has announced that it's now capable of building a blue-violet laser with an optical output of 500mW that's capable of writing triple and quadruple-layer Blu-ray
(BD) discs at up to 8x. (36MB/s) In theory, this new development could be attractive to consumers/businesses who prefer to backup to optical disc, but find themselves hampered by the 25GB (single-layer)/50GB (dual-layer) capacity of current BD-R drives.
Breakthroughs in optical storage density/speed can be interesting in and of themselves, but Sharp's announcement would be a lot more exciting if BD-R drives and media weren't so expensive. This is less an issue for BD recorders—a 5.25" Blu-ray drive is about $105 at NewEgg, compared to $179 for a burner. That's a relatively modest 70 percent premium for the drive, but the media cost disparity is far worse. 25GB, single-layer, write-once discs are currently about $5 each; 50GB discs are currently $19 per disc. Re-writable Blu-ray discs are $9 for 25GB media. A pack of Memorex CD-R disks is $9.29 or 18.5 cents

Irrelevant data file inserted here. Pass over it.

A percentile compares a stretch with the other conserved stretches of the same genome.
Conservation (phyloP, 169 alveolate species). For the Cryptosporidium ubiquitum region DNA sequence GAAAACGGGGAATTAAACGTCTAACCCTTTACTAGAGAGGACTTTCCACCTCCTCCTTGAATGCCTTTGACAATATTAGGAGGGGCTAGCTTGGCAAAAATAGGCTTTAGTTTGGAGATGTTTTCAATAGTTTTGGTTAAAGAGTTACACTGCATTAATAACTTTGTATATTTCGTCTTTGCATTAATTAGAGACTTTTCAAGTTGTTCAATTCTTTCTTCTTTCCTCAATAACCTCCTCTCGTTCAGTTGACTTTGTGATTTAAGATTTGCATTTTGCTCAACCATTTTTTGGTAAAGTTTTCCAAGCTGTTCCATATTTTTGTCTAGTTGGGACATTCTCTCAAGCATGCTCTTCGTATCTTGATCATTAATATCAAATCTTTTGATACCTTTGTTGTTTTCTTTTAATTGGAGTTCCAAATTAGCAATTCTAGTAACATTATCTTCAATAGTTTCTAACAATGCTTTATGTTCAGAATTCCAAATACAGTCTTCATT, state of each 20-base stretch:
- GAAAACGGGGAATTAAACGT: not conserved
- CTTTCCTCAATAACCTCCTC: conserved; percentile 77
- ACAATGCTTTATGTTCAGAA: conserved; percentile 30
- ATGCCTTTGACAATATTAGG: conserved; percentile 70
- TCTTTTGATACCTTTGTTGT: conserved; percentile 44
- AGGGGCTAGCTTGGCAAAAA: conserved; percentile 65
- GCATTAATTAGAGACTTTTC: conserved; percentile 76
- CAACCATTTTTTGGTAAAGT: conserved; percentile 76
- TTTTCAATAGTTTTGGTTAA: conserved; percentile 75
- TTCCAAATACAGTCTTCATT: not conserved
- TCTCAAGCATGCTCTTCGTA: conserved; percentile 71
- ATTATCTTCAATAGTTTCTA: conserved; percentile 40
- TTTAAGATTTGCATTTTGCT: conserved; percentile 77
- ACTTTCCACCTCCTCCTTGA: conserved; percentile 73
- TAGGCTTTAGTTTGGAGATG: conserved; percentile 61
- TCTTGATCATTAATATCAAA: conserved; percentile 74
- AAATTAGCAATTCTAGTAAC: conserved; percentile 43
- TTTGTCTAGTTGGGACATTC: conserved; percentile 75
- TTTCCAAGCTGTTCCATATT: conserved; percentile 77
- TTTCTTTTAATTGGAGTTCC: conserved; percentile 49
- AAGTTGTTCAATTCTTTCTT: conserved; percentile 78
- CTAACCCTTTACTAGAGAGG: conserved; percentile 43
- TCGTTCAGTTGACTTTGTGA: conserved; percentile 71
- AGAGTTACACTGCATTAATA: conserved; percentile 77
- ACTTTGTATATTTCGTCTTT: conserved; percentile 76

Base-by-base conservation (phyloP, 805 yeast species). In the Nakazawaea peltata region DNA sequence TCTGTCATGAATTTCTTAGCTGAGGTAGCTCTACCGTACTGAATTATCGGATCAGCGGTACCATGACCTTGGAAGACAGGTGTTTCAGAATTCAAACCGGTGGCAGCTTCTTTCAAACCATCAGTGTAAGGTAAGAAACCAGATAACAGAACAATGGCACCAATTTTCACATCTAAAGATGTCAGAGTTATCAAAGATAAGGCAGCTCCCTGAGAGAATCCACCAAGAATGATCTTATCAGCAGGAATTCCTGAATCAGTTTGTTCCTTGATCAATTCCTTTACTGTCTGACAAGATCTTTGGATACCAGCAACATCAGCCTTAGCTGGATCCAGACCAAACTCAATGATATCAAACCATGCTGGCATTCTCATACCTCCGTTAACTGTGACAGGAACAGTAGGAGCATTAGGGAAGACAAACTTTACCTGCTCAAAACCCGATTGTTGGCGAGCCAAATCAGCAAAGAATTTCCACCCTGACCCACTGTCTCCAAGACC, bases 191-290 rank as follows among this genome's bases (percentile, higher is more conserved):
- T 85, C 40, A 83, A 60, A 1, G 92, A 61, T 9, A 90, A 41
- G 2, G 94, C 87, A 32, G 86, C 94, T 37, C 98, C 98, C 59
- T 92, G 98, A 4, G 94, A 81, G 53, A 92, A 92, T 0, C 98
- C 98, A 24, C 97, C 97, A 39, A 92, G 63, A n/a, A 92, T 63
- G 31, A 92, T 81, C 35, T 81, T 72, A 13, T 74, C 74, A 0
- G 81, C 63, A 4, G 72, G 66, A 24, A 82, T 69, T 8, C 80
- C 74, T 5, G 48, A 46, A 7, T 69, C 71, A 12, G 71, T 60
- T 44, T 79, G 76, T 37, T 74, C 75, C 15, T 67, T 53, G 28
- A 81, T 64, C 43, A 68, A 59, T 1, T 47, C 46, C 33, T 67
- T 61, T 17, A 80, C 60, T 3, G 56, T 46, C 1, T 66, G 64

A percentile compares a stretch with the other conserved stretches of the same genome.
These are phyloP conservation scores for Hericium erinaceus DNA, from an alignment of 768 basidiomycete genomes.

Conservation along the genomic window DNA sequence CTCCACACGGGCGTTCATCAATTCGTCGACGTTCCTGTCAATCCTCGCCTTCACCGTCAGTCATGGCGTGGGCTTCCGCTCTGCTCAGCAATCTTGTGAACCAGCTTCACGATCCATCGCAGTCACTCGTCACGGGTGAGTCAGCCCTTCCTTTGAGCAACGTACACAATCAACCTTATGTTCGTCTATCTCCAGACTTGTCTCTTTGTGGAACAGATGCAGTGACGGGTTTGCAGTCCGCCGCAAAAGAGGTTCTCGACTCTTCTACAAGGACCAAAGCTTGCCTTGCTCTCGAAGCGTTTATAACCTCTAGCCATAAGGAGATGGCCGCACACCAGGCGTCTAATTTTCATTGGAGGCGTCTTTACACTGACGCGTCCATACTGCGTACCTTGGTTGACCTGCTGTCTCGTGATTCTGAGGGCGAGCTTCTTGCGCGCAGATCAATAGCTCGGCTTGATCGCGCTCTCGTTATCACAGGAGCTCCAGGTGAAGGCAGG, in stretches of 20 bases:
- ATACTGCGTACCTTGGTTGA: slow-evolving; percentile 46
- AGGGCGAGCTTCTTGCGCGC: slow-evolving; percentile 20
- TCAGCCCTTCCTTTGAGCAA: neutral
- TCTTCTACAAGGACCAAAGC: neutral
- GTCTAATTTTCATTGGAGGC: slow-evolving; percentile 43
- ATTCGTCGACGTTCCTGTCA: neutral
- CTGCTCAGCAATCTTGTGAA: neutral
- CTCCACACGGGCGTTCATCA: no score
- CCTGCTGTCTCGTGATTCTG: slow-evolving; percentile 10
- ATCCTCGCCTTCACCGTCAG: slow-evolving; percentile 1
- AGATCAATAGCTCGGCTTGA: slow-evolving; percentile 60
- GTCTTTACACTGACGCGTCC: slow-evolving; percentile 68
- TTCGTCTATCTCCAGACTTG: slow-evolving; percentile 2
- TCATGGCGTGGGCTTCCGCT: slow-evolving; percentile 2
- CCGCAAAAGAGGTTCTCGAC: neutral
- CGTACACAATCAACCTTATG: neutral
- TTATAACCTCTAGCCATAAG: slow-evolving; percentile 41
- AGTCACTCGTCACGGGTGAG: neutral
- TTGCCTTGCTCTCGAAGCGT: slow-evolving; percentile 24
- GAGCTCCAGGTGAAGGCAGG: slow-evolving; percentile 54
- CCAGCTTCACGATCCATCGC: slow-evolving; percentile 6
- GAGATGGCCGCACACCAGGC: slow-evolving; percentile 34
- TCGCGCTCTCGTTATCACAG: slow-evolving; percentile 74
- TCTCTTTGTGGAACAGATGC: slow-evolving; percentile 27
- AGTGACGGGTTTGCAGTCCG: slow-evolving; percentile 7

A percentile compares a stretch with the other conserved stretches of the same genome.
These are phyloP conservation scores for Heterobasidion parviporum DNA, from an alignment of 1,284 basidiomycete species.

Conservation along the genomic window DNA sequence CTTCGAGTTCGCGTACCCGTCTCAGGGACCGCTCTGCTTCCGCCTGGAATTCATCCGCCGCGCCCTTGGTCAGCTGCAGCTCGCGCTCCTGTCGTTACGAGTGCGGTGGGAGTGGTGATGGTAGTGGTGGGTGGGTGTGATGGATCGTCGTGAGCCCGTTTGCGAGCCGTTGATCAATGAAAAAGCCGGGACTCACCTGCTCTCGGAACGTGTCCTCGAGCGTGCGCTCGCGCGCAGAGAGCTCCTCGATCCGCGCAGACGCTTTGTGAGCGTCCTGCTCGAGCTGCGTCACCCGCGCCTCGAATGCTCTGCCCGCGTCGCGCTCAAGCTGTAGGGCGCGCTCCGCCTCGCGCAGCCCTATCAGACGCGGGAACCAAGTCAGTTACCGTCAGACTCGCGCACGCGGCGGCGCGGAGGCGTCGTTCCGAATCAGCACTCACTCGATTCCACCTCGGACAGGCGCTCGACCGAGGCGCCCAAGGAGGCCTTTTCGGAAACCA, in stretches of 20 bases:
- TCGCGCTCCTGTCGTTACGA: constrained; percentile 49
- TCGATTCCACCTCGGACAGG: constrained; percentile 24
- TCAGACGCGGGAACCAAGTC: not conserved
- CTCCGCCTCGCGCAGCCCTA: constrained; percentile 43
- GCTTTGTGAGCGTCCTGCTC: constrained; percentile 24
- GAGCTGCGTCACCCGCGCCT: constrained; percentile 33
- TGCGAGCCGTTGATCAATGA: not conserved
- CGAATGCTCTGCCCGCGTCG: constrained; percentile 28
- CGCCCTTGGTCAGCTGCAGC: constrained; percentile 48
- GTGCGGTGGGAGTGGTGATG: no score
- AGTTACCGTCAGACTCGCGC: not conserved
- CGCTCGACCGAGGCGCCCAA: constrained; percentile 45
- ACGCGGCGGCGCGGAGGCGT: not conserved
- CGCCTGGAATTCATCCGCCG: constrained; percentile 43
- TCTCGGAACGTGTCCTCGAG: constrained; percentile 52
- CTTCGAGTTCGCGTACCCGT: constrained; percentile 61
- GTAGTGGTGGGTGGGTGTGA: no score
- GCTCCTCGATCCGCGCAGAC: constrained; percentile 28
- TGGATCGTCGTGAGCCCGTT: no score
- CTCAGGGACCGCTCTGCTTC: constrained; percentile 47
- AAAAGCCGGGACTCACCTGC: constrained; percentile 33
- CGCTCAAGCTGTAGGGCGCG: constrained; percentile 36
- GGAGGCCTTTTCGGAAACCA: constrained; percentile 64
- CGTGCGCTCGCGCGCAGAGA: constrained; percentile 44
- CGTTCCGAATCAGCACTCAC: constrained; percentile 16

per disc. CD-RW's are all of 55 cents each. The DVD comparisons, meanwhile, aren't much better.
The media cost disparity is one of the main reasons research firm iSuppli expects Blu-ray PC adoption will be weak; the firm projects just 16.3 percent uptake by 2013. Even if Blu-ray becomes the dominant viewing standard, it faces stiff competition in the PC market. Small hard drives, flash drives, and DVD burners each have their separate weaknesses and strengths, but collectively they fill a need BD-R can't because of its high cost-of-use. That could change in the long run, but it doesn't appear that we'll be seeing a change anytime soon.